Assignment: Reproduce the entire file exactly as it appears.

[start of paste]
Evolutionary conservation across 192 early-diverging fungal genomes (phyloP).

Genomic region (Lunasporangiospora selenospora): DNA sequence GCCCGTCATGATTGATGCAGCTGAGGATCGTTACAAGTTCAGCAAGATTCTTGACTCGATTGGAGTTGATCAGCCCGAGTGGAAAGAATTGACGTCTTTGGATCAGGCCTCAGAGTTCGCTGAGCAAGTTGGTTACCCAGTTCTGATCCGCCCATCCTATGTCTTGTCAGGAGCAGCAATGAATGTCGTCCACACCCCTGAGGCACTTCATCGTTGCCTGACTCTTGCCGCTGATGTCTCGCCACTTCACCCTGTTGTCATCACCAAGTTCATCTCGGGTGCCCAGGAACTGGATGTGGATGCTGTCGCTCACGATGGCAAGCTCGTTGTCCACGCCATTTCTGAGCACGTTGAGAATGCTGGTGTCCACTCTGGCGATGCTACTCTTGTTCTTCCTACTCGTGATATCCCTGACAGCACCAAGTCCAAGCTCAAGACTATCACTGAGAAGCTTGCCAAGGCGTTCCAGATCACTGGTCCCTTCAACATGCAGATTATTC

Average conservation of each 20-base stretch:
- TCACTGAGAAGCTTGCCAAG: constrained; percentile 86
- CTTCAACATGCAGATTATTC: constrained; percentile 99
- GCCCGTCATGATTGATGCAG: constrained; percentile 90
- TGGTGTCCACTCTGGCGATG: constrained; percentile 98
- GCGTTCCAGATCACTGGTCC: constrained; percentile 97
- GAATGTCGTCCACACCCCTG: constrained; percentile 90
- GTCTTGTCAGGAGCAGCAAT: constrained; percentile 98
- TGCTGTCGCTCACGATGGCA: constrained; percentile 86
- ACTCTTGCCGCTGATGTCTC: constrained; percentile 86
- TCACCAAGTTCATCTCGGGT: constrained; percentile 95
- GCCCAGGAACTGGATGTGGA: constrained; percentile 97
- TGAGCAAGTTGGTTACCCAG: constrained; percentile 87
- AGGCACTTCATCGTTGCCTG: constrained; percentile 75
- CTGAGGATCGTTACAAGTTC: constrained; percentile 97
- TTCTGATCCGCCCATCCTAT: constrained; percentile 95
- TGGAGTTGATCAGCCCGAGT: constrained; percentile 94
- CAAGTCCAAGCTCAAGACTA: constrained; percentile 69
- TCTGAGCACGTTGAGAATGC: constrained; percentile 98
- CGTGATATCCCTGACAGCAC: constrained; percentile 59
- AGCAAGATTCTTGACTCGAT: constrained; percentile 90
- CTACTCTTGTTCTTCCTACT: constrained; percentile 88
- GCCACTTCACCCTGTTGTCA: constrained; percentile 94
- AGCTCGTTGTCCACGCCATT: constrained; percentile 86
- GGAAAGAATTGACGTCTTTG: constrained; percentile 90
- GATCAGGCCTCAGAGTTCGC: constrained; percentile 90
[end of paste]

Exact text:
Evolutionary conservation across 192 early-diverging fungal genomes (phyloP).

Genomic region (Lunasporangiospora selenospora): DNA sequence GCCCGTCATGATTGATGCAGCTGAGGATCGTTACAAGTTCAGCAAGATTCTTGACTCGATTGGAGTTGATCAGCCCGAGTGGAAAGAATTGACGTCTTTGGATCAGGCCTCAGAGTTCGCTGAGCAAGTTGGTTACCCAGTTCTGATCCGCCCATCCTATGTCTTGTCAGGAGCAGCAATGAATGTCGTCCACACCCCTGAGGCACTTCATCGTTGCCTGACTCTTGCCGCTGATGTCTCGCCACTTCACCCTGTTGTCATCACCAAGTTCATCTCGGGTGCCCAGGAACTGGATGTGGATGCTGTCGCTCACGATGGCAAGCTCGTTGTCCACGCCATTTCTGAGCACGTTGAGAATGCTGGTGTCCACTCTGGCGATGCTACTCTTGTTCTTCCTACTCGTGATATCCCTGACAGCACCAAGTCCAAGCTCAAGACTATCACTGAGAAGCTTGCCAAGGCGTTCCAGATCACTGGTCCCTTCAACATGCAGATTATTC

Average conservation of each 20-base stretch:
- TCACTGAGAAGCTTGCCAAG: constrained; percentile 86
- CTTCAACATGCAGATTATTC: constrained; percentile 99
- GCCCGTCATGATTGATGCAG: constrained; percentile 90
- TGGTGTCCACTCTGGCGATG: constrained; percentile 98
- GCGTTCCAGATCACTGGTCC: constrained; percentile 97
- GAATGTCGTCCACACCCCTG: constrained; percentile 90
- GTCTTGTCAGGAGCAGCAAT: constrained; percentile 98
- TGCTGTCGCTCACGATGGCA: constrained; percentile 86
- ACTCTTGCCGCTGATGTCTC: constrained; percentile 86
- TCACCAAGTTCATCTCGGGT: constrained; percentile 95
- GCCCAGGAACTGGATGTGGA: constrained; percentile 97
- TGAGCAAGTTGGTTACCCAG: constrained; percentile 87
- AGGCACTTCATCGTTGCCTG: constrained; percentile 75
- CTGAGGATCGTTACAAGTTC: constrained; percentile 97
- TTCTGATCCGCCCATCCTAT: constrained; percentile 95
- TGGAGTTGATCAGCCCGAGT: constrained; percentile 94
- CAAGTCCAAGCTCAAGACTA: constrained; percentile 69
- TCTGAGCACGTTGAGAATGC: constrained; percentile 98
- CGTGATATCCCTGACAGCAC: constrained; percentile 59
- AGCAAGATTCTTGACTCGAT: constrained; percentile 90
- CTACTCTTGTTCTTCCTACT: constrained; percentile 88
- GCCACTTCACCCTGTTGTCA: constrained; percentile 94
- AGCTCGTTGTCCACGCCATT: constrained; percentile 86
- GGAAAGAATTGACGTCTTTG: constrained; percentile 90
- GATCAGGCCTCAGAGTTCGC: constrained; percentile 90